The axiomatization given by Scott (1974), of which [Scott-Potter] SP is a descendant, shows that the worry that the notion of a well-ordering is needed to grasp the iterative conception is really just an idle concern. In particular, what Scott provided is an axiomatization of set theory which, albeit sanctioned by the iterative conception, does not assume a previous conception of the hierarchy as constituted by levels ordered by the ordinals. Rather, starting from certain elementary facts about levels, which … he called ‘partial universes’, he established facts about sets and levels. Notably, what is assumed about the levels does not include that the levels are well-ordered. More specifically, he showed that, assuming the Axioms of Restriction and Accumulation, we can prove, together with the Axioms of Separation and Extensionality, that all axioms of Z except for Infinity hold, that every set is well-founded and, crucially, that the levels are well-ordered by membership. … The upshot is that the fact that the levels of the hierarchy are well-ordered is not required to grasp the iterative conception, but is a consequence of it. I conclude that we do not need a prior and different notion of set to make sense of the notion of the cumulative hierarchy, and the circularity objection fails.

That seems conclusive.

David MakinsonThe response that is sketched in the blog to the ‘circularity objection’ may be fine as far as it goes, but I don’t think that it gets to the bottom of the matter. At best, it shows that we can describe the cumulative hierarchy in a way which, while appealing to sets and ordinals, assumes rather less about them than is declared in Z; so it is not fully circular. But something more fundamental seems to be at stake, and one should not be afraid to grab the bull by the horns. We already know that the only way to give a straightforward account of the semantics for truth-functional connectives is by using such connectives, explicitly or implicitly, in our metalanguage, and that we cannot present the semantics for first-order quantifiers, in either the x-variant or the substitutional version, without using quantifiers themselves. We can’t even define the languages for those two logics without using conditionals, conjunction, universal quantification and some sets. Yet those accounts still provide us with satisfying intuitions about what classical logic is all about. Likewise, the picture offered by the cumulative hierarchy is illuminating and helpful even if it has residual elements of circularity. After all, the goal is not to prove, out of nothing, that ZFC or even just Z is correct. That is an unrealizable pipe-dream. The goal is to make good intuitive sense of what is going on, to get our heads around the basic ideas. If the account succeeds in doing that, circularity is not a problem. Personally, I think that the picture of sets that isprovided by talk of a cumulative hierarchy achieves its goal only partially, since it does not motivate the axioms of replacement or choice; but it is the best single motivating story that we have at present.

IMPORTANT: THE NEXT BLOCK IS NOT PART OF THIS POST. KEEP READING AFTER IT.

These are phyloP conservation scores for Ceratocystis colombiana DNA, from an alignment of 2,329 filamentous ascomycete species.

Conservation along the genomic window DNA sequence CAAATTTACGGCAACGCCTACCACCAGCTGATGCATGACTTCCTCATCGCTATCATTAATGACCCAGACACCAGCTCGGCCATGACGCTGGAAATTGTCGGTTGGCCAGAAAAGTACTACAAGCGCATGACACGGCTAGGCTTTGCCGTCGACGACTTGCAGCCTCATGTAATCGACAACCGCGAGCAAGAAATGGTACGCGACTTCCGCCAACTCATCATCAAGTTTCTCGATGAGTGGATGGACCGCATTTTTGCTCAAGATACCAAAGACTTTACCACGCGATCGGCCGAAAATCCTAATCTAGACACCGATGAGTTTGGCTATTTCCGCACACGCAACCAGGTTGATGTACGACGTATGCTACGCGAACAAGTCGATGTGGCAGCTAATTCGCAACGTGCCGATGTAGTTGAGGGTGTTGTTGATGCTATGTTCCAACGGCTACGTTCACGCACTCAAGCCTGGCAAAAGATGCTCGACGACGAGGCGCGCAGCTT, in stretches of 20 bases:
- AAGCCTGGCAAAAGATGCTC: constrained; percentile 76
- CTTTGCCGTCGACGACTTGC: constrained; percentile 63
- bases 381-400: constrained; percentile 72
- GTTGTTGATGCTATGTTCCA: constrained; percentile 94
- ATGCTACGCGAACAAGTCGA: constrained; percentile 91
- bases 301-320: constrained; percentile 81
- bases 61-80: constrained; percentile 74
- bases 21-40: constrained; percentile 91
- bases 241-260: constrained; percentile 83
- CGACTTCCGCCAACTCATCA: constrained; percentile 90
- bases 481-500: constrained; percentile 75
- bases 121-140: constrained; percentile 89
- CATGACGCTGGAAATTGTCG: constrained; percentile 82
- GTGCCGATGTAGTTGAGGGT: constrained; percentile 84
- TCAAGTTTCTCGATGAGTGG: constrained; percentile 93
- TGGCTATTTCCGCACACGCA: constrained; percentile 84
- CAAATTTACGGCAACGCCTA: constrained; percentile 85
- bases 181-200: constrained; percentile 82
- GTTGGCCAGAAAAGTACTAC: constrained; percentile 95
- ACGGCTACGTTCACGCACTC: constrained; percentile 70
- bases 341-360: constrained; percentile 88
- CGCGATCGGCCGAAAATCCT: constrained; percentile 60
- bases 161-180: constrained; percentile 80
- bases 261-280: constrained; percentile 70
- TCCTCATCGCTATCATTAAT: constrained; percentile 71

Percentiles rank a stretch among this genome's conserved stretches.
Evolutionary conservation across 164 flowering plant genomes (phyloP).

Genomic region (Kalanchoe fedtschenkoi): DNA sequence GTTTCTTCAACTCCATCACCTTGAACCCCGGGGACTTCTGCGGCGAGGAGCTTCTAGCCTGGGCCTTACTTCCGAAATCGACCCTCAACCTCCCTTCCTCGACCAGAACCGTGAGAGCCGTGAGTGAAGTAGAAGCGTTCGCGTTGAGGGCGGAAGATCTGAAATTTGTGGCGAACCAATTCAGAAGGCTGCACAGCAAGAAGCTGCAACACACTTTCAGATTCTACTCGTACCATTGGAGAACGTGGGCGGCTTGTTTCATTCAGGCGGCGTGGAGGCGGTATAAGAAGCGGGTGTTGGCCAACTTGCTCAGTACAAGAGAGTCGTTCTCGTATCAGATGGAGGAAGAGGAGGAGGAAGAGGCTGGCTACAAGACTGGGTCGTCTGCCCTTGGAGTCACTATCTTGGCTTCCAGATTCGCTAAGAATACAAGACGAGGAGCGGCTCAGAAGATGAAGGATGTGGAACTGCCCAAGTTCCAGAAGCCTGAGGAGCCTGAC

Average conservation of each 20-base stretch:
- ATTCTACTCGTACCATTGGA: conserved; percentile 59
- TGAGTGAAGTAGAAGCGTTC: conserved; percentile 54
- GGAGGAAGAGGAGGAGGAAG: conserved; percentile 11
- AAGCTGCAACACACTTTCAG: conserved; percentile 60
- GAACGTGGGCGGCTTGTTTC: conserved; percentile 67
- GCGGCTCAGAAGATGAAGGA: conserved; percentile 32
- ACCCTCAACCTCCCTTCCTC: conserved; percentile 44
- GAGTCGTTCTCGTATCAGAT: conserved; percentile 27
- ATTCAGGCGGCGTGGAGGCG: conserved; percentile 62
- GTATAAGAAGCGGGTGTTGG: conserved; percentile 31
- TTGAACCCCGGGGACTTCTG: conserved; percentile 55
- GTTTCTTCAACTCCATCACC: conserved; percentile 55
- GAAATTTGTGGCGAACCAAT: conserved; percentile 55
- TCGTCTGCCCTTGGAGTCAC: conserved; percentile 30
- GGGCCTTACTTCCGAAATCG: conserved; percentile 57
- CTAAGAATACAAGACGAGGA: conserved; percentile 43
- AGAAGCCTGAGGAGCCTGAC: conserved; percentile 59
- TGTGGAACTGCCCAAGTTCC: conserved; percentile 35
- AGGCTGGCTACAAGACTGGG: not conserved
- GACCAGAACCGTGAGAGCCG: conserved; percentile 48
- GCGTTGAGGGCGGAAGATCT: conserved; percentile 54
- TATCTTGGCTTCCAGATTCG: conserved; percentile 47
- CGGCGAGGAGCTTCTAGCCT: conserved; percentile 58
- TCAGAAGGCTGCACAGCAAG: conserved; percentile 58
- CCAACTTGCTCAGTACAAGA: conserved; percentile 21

Peter SmithSure — as with any fundamental web of concepts — our story has to bottom out somewhere, and our elucidatory chat will then have to go round in what, we hope, are helpfully illuminating circles. But I’m still inclined to say that it would be Bad News — wouldn’t it? — if in explaining the iterative conception we had to call on an understanding of the ordinals which already presupposes we have a fully-fledged set theory up and running (we’d be explaining what was supposed to be the less theoretical motivation by appeal to a more theoretical bunch of ideas which need motivating). So it is worth showing as Luca does that (and Gödel before him!) that we need not accept the supposed Bad News.

Rowsety MoidReading §§3.1–3.2, I found myself wondering how much the intuitive appeal of the naive conception, and of the unhappiness with standard set theory, is because of what’s essentially a historical accident: that the naive conception arrived first.

First at least in the usual rational reconstruction, for that goes something like this: Our understanding of sets began with the appealing and intuitive idea — only later characterised as “naive” — that for any property / predicate, you could form a set of all things that had that property / satisfied that predicate. Paradise beckoned. Then Russell found the worm in the apple. Disaster! Set theory fell in ruins. Next followed a rather

ad hocattempt to cobble together enough of the ruins to form something that could handle as much set theory as was needed to do mathematics and that looked like it would at least avoid the paradoxes we already knew about.Seen that way, set theory was pretty much bound to be seen as questionable and artificial, in need of something that would give coherence to its axioms and make them seem reasonable.

But what if things had happened in a different order? What if something like the iterative conception came along first. As Godel pointed out

If someone then suggested there should be unlimited, any-property comprehension, Russell’s paradox would have shown the idea was inconsistent, it would have been abandoned, and we’d have continued happily using the set theory we already had.

Peter SmithI think I rather like that!